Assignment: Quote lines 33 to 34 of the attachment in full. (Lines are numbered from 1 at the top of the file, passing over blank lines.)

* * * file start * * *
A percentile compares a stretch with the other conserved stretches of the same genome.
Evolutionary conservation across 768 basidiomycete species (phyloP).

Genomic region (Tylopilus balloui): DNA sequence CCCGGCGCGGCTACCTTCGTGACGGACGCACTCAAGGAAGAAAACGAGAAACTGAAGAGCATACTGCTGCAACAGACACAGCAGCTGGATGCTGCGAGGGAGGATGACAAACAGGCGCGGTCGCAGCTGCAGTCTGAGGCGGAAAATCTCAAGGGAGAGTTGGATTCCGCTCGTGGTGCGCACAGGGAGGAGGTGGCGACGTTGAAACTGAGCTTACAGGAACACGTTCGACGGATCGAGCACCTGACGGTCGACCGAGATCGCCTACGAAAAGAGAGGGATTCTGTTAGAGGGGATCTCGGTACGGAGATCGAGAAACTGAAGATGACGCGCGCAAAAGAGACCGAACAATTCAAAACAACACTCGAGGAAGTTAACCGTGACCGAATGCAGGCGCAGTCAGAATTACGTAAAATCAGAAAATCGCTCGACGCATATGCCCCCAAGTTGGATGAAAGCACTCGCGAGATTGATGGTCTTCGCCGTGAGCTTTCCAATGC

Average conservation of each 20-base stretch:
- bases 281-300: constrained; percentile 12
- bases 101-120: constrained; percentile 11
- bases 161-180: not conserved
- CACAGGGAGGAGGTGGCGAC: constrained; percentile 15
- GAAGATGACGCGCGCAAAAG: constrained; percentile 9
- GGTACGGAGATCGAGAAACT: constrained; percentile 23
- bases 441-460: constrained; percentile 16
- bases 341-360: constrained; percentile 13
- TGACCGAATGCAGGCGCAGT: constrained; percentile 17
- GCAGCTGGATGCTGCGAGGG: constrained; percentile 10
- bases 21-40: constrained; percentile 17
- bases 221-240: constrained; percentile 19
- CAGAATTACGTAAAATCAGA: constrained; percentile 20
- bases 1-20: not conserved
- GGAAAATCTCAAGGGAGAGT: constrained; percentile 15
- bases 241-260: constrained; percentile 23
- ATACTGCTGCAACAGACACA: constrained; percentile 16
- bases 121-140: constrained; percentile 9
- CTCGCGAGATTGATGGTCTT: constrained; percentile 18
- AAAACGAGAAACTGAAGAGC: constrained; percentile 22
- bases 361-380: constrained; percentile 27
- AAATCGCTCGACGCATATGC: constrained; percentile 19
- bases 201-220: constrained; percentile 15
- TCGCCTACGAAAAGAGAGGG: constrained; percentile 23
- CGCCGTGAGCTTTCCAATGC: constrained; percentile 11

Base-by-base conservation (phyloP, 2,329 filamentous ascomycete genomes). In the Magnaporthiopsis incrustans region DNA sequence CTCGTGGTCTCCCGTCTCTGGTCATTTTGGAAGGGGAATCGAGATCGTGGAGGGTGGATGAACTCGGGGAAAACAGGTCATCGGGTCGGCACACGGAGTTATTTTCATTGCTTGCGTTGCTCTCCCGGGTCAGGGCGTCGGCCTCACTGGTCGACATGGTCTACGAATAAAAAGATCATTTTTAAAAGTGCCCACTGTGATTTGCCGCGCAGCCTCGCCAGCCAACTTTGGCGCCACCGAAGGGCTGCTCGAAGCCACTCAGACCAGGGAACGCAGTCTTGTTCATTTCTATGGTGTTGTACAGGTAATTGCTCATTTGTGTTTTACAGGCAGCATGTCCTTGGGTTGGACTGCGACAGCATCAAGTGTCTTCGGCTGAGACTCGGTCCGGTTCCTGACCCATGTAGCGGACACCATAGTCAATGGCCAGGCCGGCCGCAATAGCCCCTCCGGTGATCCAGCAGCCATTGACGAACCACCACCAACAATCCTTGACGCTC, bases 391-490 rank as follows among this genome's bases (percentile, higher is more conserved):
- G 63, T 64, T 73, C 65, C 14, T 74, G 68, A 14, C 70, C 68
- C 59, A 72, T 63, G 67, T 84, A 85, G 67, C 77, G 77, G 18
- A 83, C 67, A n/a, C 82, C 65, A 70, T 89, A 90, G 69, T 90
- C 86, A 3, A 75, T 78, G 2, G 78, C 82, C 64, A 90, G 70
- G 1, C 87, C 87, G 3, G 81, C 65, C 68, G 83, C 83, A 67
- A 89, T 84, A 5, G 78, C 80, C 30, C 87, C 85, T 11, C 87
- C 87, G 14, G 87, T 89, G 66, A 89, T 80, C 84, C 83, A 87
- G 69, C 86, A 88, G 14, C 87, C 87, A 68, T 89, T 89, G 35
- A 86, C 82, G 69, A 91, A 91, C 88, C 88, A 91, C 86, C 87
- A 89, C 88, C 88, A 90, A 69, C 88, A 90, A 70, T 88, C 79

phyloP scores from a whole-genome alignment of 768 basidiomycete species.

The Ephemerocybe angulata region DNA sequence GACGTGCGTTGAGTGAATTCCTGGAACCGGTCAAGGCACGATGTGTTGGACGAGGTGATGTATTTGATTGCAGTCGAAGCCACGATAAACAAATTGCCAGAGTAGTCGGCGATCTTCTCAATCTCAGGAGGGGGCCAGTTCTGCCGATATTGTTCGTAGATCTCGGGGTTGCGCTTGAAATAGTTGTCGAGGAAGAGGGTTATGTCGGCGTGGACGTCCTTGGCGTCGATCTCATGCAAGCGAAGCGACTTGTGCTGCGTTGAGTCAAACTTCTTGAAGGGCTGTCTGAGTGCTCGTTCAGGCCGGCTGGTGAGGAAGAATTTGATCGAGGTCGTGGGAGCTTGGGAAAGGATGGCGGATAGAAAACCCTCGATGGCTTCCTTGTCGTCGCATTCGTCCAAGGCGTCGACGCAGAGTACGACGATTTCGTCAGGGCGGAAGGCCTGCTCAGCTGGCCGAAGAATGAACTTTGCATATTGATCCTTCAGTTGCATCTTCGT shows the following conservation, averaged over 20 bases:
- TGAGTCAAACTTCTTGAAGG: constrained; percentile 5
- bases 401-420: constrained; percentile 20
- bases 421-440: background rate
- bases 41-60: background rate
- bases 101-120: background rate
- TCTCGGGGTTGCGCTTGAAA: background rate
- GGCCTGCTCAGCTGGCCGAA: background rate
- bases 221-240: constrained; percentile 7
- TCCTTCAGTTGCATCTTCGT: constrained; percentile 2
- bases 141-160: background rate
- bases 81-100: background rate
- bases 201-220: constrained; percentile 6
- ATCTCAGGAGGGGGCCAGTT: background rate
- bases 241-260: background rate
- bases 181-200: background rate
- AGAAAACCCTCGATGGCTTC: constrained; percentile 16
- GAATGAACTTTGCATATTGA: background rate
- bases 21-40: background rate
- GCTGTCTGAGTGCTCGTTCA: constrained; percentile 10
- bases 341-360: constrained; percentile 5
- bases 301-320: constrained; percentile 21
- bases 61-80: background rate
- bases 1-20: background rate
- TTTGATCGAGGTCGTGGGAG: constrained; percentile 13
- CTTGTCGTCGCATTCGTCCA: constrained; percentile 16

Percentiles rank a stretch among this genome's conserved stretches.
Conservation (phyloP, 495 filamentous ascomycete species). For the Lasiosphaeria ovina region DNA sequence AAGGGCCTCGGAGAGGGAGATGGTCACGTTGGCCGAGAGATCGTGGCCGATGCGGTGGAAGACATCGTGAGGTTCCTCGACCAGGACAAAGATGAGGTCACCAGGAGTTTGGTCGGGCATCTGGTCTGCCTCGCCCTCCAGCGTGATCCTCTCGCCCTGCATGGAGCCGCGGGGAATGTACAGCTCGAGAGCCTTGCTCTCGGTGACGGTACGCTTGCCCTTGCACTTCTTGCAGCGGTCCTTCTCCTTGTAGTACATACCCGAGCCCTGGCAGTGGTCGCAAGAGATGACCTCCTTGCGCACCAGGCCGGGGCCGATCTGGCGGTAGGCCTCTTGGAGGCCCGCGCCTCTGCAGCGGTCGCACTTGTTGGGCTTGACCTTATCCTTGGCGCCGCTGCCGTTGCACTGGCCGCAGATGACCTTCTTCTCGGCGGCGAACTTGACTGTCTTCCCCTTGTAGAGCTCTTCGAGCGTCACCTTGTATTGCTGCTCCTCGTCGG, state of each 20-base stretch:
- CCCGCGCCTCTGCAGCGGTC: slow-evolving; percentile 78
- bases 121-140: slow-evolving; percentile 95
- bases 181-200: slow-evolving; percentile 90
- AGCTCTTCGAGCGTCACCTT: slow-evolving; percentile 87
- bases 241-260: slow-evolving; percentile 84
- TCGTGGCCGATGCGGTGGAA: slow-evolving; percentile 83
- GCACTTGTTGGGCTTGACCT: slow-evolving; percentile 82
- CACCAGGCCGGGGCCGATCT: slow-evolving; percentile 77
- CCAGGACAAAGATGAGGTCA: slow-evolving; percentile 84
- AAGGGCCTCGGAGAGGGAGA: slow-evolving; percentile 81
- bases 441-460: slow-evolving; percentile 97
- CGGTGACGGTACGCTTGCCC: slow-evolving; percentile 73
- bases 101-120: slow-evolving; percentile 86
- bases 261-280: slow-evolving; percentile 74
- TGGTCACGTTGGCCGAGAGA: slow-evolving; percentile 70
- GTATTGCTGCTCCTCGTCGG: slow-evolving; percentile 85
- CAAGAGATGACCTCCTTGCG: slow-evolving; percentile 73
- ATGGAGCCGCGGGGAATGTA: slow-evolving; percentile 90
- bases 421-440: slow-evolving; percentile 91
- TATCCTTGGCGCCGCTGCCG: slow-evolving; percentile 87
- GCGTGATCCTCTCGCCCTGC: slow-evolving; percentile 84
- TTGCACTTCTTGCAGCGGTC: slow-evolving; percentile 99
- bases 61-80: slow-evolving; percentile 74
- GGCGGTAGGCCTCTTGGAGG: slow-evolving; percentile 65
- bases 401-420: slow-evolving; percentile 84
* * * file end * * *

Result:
- A 83, C 67, A n/a, C 82, C 65, A 70, T 89, A 90, G 69, T 90
- C 86, A 3, A 75, T 78, G 2, G 78, C 82, C 64, A 90, G 70